Newborn Acquisition’s ‘V2G’ Tech Could Revolutionize EVs
Carrying the momentum of the special purpose acquisition company (SPAC) into 2021, Newborn Acquisition Corp. (NASDAQ:NBAC) is the latest such vehicle to draw considerable investor interest. Assuming the merger goes through, Newborn will become Nuvve Corporation, an innovative firm that specializes in vehicle-to-grid (V2G) technology that can potentially bring electric vehicles (EVs) into the mainstream. Not surprisingly, there’s high hope for NBAC stock.
While SPACs can sometimes be speculative affairs depending on the details of the reverse merger in question, Newborn Acquisition offers one of the most compelling narratives in the market. My InvestorPlace colleague Larry Ramer did an excellent job explaining V2G and its forward-looking applications. Long story short, vehicle-to-grid is exactly what it sounds like: EVs can return energy back to the grid.
Now, why the heck would a driver want to do that? Money, for one. Typically, many if not most EV drivers charge their vehicles at home at night. This period is known as baseload power, the minimum amount of electricity that needs to be supplied to the grid at any given time. Since solar is useless in the dark, most baseload power typically comes from “dirty” sources like coal.
This is the argument about marginal energy that’s a sticking point of debate among EV proponents. However, solutions from Nuvve can help reduce the overall impact by providing the grid energy when it needs it the most — in daytime, during peak hours or under periods of unforeseen demand, such as a heat wave. With the memory of the California rolling blackouts still fresh, NBAC stock has a powerful catalyst.
Further, this contributes to the broader incentive of going EV. First, many automakers qualify for the EV tax credit. Second, EVs are cheaper to operate and maintain. Third, V2G provides yet another financial incentive, this time being an accretive one. Finally, the technology helps stabilize the grid, making it environmentally and socially friendly. What’s not to love about NBAC stock?
The Biggest Challenge for NBAC Stock
On the front face, NBAC stock almost lures you into hitting the buy button. The idea of making money for driving your EV may be too much of a powerful incentive, in line with other tailwinds for EV purchases. After all, you can’t sell your gasoline on the margin back to the big oil firms at a premium.
In other words, this is environmental arbitrage. Individual drivers can charge cheaply at night and profit during the day. Keep your EV long enough, and combustion cars really lose their charm. It seems too good to be true. And if you’re about to buy NBAC stock, it could be.
For starters, the economies of scale of V2G may not work unless more people make the transition to EVs. Moreover, V2G is not a feasible financial incentive for drivers over the long run. That’s because with current-generation lithium-ion batteries, high-rate charging or discharging introduces capacity degradation. Even ardent Tesla (NASDAQ:TSLA) owners will tell you to avoid constant supercharging.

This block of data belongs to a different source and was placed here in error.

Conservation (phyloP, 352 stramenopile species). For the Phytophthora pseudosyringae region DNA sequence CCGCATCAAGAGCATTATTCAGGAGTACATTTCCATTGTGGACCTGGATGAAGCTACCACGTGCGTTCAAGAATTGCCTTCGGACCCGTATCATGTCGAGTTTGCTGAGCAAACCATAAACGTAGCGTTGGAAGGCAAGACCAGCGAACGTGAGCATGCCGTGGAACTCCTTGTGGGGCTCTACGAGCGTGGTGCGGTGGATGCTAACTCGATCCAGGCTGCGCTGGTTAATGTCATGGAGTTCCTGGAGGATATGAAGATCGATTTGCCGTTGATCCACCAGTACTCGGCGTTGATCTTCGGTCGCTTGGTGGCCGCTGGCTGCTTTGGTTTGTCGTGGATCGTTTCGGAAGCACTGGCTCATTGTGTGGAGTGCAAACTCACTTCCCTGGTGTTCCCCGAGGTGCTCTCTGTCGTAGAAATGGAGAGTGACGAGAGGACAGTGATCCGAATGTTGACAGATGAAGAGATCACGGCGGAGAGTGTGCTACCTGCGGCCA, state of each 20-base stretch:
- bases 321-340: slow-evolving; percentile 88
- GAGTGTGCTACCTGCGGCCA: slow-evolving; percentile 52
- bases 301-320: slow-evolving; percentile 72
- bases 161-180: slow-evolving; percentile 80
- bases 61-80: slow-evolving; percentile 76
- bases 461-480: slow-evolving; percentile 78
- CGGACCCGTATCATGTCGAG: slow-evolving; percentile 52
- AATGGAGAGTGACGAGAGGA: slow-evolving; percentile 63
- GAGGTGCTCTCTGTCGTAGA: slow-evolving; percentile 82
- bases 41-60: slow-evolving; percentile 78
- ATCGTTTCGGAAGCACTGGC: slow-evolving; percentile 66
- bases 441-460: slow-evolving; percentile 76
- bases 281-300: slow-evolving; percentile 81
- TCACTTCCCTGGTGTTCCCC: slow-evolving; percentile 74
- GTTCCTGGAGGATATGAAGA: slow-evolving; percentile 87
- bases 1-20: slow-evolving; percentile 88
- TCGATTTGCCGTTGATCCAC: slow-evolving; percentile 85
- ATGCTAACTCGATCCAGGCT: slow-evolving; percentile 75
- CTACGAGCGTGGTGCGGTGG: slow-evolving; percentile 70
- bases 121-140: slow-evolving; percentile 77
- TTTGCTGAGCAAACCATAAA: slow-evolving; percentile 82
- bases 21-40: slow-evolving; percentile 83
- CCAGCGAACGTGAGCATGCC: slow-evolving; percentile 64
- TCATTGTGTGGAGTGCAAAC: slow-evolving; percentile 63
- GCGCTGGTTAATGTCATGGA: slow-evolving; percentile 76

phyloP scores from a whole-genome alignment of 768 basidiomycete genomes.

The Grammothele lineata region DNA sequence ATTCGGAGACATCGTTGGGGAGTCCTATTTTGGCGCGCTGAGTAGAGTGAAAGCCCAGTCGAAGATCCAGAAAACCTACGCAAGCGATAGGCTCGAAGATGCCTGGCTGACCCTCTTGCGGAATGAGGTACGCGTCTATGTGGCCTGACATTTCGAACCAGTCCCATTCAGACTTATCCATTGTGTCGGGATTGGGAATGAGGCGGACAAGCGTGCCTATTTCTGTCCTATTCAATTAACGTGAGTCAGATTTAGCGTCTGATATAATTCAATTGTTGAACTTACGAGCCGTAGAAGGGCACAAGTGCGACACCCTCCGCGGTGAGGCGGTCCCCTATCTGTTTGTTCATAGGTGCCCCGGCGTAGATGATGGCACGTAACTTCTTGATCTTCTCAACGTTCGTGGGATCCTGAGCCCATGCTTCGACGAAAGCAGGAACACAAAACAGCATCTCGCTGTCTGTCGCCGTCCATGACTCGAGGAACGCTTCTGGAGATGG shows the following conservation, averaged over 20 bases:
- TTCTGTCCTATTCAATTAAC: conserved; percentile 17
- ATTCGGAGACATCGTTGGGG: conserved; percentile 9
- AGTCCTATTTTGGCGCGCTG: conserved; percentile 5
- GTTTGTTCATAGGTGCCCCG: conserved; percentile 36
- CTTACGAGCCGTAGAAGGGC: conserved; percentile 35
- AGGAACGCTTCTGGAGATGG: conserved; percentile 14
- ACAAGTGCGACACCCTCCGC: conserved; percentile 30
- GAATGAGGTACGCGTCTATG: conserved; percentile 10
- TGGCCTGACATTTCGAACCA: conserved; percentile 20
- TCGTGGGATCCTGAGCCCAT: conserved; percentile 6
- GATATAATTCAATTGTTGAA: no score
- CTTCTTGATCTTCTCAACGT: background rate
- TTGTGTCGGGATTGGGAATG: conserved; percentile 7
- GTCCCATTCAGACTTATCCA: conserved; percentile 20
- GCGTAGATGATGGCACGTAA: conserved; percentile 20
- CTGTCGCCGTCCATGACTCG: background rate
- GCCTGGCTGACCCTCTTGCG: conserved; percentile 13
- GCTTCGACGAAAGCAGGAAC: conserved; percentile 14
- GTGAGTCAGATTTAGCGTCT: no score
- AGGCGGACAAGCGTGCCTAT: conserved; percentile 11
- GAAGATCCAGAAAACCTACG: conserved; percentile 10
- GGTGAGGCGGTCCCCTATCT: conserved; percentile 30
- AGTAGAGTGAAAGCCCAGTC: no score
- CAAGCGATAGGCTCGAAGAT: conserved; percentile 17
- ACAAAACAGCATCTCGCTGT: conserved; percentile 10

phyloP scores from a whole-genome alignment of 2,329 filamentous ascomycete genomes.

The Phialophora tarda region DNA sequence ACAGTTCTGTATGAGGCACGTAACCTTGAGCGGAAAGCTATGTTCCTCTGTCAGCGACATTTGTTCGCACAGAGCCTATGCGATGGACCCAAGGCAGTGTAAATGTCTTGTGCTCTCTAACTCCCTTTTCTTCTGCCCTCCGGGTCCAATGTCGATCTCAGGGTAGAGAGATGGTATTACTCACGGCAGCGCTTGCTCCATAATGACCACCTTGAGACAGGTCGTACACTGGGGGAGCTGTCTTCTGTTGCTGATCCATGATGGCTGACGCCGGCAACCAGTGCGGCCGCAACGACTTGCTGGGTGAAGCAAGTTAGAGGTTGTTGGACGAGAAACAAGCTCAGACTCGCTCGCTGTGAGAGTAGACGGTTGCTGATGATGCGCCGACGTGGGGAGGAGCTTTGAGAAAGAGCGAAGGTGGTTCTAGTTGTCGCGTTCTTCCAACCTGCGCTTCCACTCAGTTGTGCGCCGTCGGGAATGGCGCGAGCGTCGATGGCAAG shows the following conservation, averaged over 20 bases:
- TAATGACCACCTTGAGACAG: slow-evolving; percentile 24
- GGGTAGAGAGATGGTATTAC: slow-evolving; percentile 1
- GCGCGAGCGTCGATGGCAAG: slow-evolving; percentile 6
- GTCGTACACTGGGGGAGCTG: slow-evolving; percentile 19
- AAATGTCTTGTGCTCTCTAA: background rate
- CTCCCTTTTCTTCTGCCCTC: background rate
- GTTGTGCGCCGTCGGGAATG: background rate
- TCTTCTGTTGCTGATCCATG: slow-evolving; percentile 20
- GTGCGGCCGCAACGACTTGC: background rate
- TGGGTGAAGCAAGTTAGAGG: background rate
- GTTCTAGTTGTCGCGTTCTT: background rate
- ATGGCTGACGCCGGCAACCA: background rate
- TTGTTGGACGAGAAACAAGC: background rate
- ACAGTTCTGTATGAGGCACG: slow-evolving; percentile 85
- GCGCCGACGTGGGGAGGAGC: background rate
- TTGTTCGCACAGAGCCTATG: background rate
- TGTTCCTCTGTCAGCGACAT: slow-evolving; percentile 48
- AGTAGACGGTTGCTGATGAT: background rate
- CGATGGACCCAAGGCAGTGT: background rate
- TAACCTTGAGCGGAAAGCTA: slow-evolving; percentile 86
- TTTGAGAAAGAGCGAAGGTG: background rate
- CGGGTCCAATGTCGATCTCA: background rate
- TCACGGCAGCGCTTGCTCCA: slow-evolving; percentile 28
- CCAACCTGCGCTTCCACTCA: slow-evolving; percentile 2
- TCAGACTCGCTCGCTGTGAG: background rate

Another not-so-encouraging point for NBAC stock is that V2G is not yet economically effective for all types of power. Yes, in high-demand situations, V2G can help relieve stress for the grid, hopefully preventing rolling blackouts. However, it’s not effective for providing baseload power, because a large powerplant can better support this from a reliability and cost-efficiency perspective.
Further, researchers from the CVR College of Engineering in Hyderabad, India, stated that there could be compatibility difficulties “when small scale generations are integrated into large power generating units.” Certainly, fresh technical concepts always come with risks, which is something to be aware of with NBAC stock.
The last point I’ll make regarding possible disadvantages is power transmission loss. According to the U.S. Energy Information Administration, electricity transmission and distribution losses totaled approximately 5% in 2015 through 2019. This is not my specialty, so I’m not sure about the magnitude of power transmission losses in V2G applications. But again, it’s another point to consider.
SPAC Fever Can Win Out
Over the trailing year, SPAC-based investments have been hot commodities on Wall Street. Since we’re still in the crazy phase of the market, I don’t think a speculative trade on NBAC stock is a bad idea. Given the volatility of shares, though, I’d like to see if NBAC can come down a little bit more, perhaps $15 or below.
Because there’s another element here that I didn’t mention above: competition. As Ramer pointed out, Volkswagen (OTCMKTS:VWAGY) and Tesla have demonstrated intention to move into the V2G space. And that concerns me. Because with so many EV-related businesses out there, I don’t think they can all win.
Typically, cars are the second-most expensive purchase people make. Eventually, you’ll see consolidation. That will likely favor the big boys, meaning startups could start to struggle. Thus, while I appreciate the ingenuity behind Nuvve, for my money, I want some risk taken off the table. A further discount just might do the trick.
On the date of publication, Josh Enomoto did not have (either directly or indirectly) any positions in the securities mentioned in this article.
A former senior business analyst for Sony Electronics, Josh Enomoto has helped broker major contracts with Fortune Global 500 companies. Over the past several years, he has delivered unique, critical insights for the investment markets, as well as various other industries including legal, construction management, and healthcare.